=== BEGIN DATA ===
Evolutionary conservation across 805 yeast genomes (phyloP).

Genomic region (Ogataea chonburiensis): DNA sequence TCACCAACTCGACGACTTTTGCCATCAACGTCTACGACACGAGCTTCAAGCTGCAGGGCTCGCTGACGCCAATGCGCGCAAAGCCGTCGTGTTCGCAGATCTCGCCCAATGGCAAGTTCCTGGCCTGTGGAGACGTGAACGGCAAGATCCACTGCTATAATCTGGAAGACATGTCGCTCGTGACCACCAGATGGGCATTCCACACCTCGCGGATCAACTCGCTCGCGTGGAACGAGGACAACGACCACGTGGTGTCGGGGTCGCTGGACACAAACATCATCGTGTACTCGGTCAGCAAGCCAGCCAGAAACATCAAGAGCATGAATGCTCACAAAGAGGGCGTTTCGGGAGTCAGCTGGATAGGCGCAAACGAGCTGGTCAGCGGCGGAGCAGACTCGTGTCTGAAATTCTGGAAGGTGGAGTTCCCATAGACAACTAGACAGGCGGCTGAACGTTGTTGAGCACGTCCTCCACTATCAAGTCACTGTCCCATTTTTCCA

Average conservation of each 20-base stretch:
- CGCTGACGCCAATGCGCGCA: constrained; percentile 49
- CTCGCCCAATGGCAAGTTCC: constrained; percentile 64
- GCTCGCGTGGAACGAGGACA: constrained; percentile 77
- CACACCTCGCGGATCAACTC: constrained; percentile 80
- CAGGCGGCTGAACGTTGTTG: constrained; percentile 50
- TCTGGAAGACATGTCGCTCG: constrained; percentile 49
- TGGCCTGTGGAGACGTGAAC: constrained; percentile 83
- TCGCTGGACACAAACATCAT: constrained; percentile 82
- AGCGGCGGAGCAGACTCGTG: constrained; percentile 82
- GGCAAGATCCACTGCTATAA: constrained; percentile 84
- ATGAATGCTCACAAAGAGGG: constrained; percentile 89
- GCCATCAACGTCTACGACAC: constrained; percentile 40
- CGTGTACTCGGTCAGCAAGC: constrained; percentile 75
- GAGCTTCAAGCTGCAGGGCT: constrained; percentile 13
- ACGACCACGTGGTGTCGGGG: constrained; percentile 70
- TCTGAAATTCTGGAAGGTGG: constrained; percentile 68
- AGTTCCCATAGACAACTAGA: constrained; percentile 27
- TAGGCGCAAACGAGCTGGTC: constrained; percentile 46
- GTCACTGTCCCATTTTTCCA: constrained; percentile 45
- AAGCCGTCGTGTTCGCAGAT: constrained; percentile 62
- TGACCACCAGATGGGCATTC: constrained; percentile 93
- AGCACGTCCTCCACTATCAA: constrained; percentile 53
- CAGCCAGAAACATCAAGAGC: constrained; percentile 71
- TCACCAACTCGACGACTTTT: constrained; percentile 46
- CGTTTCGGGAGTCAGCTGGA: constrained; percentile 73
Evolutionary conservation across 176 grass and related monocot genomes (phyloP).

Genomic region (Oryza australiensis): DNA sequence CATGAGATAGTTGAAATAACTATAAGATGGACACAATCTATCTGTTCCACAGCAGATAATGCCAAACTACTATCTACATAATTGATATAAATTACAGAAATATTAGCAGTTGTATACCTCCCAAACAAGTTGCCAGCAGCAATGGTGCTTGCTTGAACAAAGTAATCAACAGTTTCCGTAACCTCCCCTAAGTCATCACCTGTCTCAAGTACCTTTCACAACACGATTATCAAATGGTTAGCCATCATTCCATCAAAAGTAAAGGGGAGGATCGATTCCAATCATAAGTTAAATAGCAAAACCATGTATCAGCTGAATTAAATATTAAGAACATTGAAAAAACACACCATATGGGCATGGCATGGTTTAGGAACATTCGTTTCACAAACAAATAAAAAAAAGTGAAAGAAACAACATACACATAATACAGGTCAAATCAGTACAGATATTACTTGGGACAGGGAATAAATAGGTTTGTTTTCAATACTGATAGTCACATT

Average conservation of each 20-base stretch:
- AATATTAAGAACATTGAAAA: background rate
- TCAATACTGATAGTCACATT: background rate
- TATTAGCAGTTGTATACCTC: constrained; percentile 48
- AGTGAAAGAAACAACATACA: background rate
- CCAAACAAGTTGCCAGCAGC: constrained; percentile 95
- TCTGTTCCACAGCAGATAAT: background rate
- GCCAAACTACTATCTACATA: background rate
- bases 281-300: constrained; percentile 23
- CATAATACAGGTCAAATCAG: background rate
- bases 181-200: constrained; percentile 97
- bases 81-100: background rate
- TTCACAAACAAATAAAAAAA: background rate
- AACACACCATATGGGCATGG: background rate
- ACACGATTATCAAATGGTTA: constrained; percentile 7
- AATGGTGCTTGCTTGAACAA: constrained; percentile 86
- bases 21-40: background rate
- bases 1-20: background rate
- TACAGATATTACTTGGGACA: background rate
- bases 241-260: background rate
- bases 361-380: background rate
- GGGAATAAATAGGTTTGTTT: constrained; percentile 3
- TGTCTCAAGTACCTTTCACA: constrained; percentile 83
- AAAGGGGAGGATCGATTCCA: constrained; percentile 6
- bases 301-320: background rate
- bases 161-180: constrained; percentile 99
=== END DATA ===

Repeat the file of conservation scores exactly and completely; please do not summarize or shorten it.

Evolutionary conservation across 805 yeast genomes (phyloP).

Genomic region (Ogataea chonburiensis): DNA sequence TCACCAACTCGACGACTTTTGCCATCAACGTCTACGACACGAGCTTCAAGCTGCAGGGCTCGCTGACGCCAATGCGCGCAAAGCCGTCGTGTTCGCAGATCTCGCCCAATGGCAAGTTCCTGGCCTGTGGAGACGTGAACGGCAAGATCCACTGCTATAATCTGGAAGACATGTCGCTCGTGACCACCAGATGGGCATTCCACACCTCGCGGATCAACTCGCTCGCGTGGAACGAGGACAACGACCACGTGGTGTCGGGGTCGCTGGACACAAACATCATCGTGTACTCGGTCAGCAAGCCAGCCAGAAACATCAAGAGCATGAATGCTCACAAAGAGGGCGTTTCGGGAGTCAGCTGGATAGGCGCAAACGAGCTGGTCAGCGGCGGAGCAGACTCGTGTCTGAAATTCTGGAAGGTGGAGTTCCCATAGACAACTAGACAGGCGGCTGAACGTTGTTGAGCACGTCCTCCACTATCAAGTCACTGTCCCATTTTTCCA

Average conservation of each 20-base stretch:
- CGCTGACGCCAATGCGCGCA: constrained; percentile 49
- CTCGCCCAATGGCAAGTTCC: constrained; percentile 64
- GCTCGCGTGGAACGAGGACA: constrained; percentile 77
- CACACCTCGCGGATCAACTC: constrained; percentile 80
- CAGGCGGCTGAACGTTGTTG: constrained; percentile 50
- TCTGGAAGACATGTCGCTCG: constrained; percentile 49
- TGGCCTGTGGAGACGTGAAC: constrained; percentile 83
- TCGCTGGACACAAACATCAT: constrained; percentile 82
- AGCGGCGGAGCAGACTCGTG: constrained; percentile 82
- GGCAAGATCCACTGCTATAA: constrained; percentile 84
- ATGAATGCTCACAAAGAGGG: constrained; percentile 89
- GCCATCAACGTCTACGACAC: constrained; percentile 40
- CGTGTACTCGGTCAGCAAGC: constrained; percentile 75
- GAGCTTCAAGCTGCAGGGCT: constrained; percentile 13
- ACGACCACGTGGTGTCGGGG: constrained; percentile 70
- TCTGAAATTCTGGAAGGTGG: constrained; percentile 68
- AGTTCCCATAGACAACTAGA: constrained; percentile 27
- TAGGCGCAAACGAGCTGGTC: constrained; percentile 46
- GTCACTGTCCCATTTTTCCA: constrained; percentile 45
- AAGCCGTCGTGTTCGCAGAT: constrained; percentile 62
- TGACCACCAGATGGGCATTC: constrained; percentile 93
- AGCACGTCCTCCACTATCAA: constrained; percentile 53
- CAGCCAGAAACATCAAGAGC: constrained; percentile 71
- TCACCAACTCGACGACTTTT: constrained; percentile 46
- CGTTTCGGGAGTCAGCTGGA: constrained; percentile 73
Evolutionary conservation across 176 grass and related monocot genomes (phyloP).

Genomic region (Oryza australiensis): DNA sequence CATGAGATAGTTGAAATAACTATAAGATGGACACAATCTATCTGTTCCACAGCAGATAATGCCAAACTACTATCTACATAATTGATATAAATTACAGAAATATTAGCAGTTGTATACCTCCCAAACAAGTTGCCAGCAGCAATGGTGCTTGCTTGAACAAAGTAATCAACAGTTTCCGTAACCTCCCCTAAGTCATCACCTGTCTCAAGTACCTTTCACAACACGATTATCAAATGGTTAGCCATCATTCCATCAAAAGTAAAGGGGAGGATCGATTCCAATCATAAGTTAAATAGCAAAACCATGTATCAGCTGAATTAAATATTAAGAACATTGAAAAAACACACCATATGGGCATGGCATGGTTTAGGAACATTCGTTTCACAAACAAATAAAAAAAAGTGAAAGAAACAACATACACATAATACAGGTCAAATCAGTACAGATATTACTTGGGACAGGGAATAAATAGGTTTGTTTTCAATACTGATAGTCACATT

Average conservation of each 20-base stretch:
- AATATTAAGAACATTGAAAA: background rate
- TCAATACTGATAGTCACATT: background rate
- TATTAGCAGTTGTATACCTC: constrained; percentile 48
- AGTGAAAGAAACAACATACA: background rate
- CCAAACAAGTTGCCAGCAGC: constrained; percentile 95
- TCTGTTCCACAGCAGATAAT: background rate
- GCCAAACTACTATCTACATA: background rate
- bases 281-300: constrained; percentile 23
- CATAATACAGGTCAAATCAG: background rate
- bases 181-200: constrained; percentile 97
- bases 81-100: background rate
- TTCACAAACAAATAAAAAAA: background rate
- AACACACCATATGGGCATGG: background rate
- ACACGATTATCAAATGGTTA: constrained; percentile 7
- AATGGTGCTTGCTTGAACAA: constrained; percentile 86
- bases 21-40: background rate
- bases 1-20: background rate
- TACAGATATTACTTGGGACA: background rate
- bases 241-260: background rate
- bases 361-380: background rate
- GGGAATAAATAGGTTTGTTT: constrained; percentile 3
- TGTCTCAAGTACCTTTCACA: constrained; percentile 83
- AAAGGGGAGGATCGATTCCA: constrained; percentile 6
- bases 301-320: background rate
- bases 161-180: constrained; percentile 99